This season’s treadmill of back-to-back art fairs — Art Basel, Frieze in London and then Fiac in Paris — may have tempered the high-level sales in the French capital but didn’t prevent the latest event retaining its cachet. Many international exhibitors hopped straight from London to Paris, where a high proportion (about a quarter) of the 171 galleries were from France. National support came from the top: President Emmanuel Macron made a glowing speech at a reception hosted for the fair at the Elysée Palace on October 20.
The weighty, thoughtful art at Fiac reflected the strong museum shows in town and the demands of the fair’s more local audience. “Our public is extremely knowledgeable and expects to see good things. We are told if they don’t,” said Susie Guzman, senior director at Paris’s Jocelyn Wolff gallery. Their works included Francisco Tropa’s “Gigante” (2018), a bronze replica of all the bones in the human body, originally activated at the Centre Pompidou, which sold to a private collection in Paris (€55,000).
The fair was in a new venue, the Grand Palais Éphémère, where it will stay until 2024 while the original Grand Palais is restored in time for the Olympic Games that year. “Nothing compares to the Grand Palais,” said Clément Delépine, artistic director at Galerie Mitterrand, a space founded by the nephew of a previous French president. But Delépine and others were relatively happy with the temporary location, which offers a striking view of the Eiffel Tower at the back. Overall the city was again abuzz, with new gallery openings including Gagosian, Skarstedt and Cécile Fakhoury.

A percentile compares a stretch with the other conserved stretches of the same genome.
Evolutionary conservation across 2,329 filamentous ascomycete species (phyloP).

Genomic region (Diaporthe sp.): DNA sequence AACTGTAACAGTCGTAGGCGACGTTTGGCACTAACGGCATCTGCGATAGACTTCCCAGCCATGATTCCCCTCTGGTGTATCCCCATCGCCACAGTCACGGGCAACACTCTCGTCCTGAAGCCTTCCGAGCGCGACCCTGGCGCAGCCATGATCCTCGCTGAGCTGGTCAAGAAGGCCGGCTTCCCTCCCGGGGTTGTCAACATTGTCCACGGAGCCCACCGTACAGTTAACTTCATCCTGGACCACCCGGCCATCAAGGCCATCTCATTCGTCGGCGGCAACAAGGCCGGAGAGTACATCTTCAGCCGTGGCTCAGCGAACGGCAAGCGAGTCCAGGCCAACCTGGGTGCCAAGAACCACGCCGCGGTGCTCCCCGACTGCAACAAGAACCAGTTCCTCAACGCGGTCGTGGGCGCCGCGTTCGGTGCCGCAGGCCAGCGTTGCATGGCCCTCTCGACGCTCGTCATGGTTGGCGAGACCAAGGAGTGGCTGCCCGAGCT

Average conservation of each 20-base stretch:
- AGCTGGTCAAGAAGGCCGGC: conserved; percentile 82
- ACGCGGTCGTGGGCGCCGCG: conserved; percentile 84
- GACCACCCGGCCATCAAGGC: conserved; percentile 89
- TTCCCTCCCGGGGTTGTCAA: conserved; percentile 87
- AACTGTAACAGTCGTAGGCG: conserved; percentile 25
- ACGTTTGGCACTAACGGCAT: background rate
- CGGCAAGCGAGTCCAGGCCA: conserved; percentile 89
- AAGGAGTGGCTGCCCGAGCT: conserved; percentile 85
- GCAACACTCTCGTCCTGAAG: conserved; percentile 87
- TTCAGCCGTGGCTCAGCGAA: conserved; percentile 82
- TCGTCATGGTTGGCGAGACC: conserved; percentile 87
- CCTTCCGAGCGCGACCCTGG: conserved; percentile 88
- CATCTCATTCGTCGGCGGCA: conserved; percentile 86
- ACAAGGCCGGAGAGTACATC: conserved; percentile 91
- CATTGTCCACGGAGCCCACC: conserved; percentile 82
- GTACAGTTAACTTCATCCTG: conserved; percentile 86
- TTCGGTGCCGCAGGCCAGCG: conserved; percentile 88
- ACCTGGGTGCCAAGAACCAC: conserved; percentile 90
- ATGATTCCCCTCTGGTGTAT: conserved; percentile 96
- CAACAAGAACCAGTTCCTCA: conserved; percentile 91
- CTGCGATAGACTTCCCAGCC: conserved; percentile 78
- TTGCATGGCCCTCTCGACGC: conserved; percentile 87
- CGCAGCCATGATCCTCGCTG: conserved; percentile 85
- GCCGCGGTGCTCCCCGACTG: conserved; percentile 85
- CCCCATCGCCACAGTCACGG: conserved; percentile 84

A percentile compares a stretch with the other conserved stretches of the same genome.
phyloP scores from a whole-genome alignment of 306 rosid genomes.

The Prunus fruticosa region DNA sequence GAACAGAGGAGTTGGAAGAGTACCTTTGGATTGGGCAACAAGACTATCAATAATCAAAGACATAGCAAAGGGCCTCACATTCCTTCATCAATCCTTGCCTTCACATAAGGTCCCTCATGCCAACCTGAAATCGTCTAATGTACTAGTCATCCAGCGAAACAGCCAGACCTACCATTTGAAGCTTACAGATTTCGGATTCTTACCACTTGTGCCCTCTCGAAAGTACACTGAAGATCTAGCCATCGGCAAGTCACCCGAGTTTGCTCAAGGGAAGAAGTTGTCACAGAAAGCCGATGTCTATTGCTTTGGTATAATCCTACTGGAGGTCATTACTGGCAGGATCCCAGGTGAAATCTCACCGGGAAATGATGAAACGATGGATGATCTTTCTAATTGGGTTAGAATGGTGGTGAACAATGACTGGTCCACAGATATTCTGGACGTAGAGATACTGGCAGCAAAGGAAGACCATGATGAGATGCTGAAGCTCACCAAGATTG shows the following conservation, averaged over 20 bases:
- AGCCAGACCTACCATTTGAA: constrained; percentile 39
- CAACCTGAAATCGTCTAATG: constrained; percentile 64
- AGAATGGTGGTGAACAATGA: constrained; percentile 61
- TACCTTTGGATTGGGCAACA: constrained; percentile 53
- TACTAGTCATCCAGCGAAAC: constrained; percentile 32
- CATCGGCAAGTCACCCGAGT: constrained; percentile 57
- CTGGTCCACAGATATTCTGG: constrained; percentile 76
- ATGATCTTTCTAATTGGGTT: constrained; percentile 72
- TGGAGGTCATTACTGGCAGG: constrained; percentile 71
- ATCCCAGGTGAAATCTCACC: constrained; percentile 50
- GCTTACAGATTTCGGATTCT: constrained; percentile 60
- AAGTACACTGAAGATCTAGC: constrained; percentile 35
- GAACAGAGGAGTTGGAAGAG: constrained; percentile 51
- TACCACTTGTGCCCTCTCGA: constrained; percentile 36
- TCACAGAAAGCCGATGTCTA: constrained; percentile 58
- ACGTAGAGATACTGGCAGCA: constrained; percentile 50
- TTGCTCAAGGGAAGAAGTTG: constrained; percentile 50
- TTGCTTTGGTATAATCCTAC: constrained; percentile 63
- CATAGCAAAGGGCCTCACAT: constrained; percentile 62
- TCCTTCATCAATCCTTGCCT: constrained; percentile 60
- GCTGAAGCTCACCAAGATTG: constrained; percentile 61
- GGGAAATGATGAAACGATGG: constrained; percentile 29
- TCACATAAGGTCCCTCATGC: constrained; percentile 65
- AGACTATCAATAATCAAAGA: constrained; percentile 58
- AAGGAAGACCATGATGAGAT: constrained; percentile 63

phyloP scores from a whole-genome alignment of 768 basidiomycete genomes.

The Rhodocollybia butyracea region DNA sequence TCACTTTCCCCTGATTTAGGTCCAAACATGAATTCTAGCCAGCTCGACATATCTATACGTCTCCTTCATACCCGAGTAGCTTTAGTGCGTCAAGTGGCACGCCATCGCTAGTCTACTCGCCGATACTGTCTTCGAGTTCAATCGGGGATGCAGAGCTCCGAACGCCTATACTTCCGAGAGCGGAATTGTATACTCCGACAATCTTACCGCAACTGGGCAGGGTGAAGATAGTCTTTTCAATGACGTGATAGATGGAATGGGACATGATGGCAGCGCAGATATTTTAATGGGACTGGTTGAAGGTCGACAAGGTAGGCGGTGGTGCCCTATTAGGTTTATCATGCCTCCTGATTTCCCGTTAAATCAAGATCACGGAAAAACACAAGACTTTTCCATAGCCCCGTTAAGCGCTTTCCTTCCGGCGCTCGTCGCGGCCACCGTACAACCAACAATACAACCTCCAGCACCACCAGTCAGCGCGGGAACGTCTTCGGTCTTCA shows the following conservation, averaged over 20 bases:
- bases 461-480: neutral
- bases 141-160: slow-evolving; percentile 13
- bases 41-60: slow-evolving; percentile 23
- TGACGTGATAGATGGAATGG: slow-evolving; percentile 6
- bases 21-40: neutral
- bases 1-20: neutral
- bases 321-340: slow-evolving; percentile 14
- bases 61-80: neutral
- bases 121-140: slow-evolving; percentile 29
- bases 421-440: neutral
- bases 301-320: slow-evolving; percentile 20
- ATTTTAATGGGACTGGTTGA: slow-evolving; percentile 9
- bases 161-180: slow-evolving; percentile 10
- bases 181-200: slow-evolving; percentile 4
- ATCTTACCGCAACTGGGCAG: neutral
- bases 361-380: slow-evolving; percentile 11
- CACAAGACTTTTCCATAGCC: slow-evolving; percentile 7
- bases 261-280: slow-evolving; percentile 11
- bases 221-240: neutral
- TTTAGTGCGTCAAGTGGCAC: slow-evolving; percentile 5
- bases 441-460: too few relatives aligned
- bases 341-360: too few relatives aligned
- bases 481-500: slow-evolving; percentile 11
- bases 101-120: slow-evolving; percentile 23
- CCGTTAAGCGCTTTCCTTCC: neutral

“There is a cultural renaissance in Paris, which goes beyond the effects of Brexit. We realise you can be in this world as a guest, not just as a conqueror,” Delépine said. At Fiac, his gallery was showing works by the late land artist Dennis Oppenheim (€100,000 each).
One gallerist very glad to be back on the art fair circuit is Joumana Asseily, director of Beirut’s Marfa’ Projects. The six-year-old gallery for emerging artists takes its name from the city’s port neighbourhood and was destroyed in the August 2020 blast that killed more than 200 people. Gallery staff were not in the building at the time because of Covid-19 restrictions, Asseily says.
She says the impetus to restart her business came from the wider international gallery community: she was asked to show in Galleries Curate, a pooling of 21 hybrid commercial art exhibitions that was one of many collaborative initiatives to stem from a pandemic-inspired WhatsApp group.
“They knew what had happened to our gallery and gave us a reason to rebuild. I was very touched. We knew we were not alone,” Asseily says. She has since become a member of the organising committee for the new International Galleries Alliance. From Fiac, she reported sales from all four of her artists shown (€3,000-€20,000).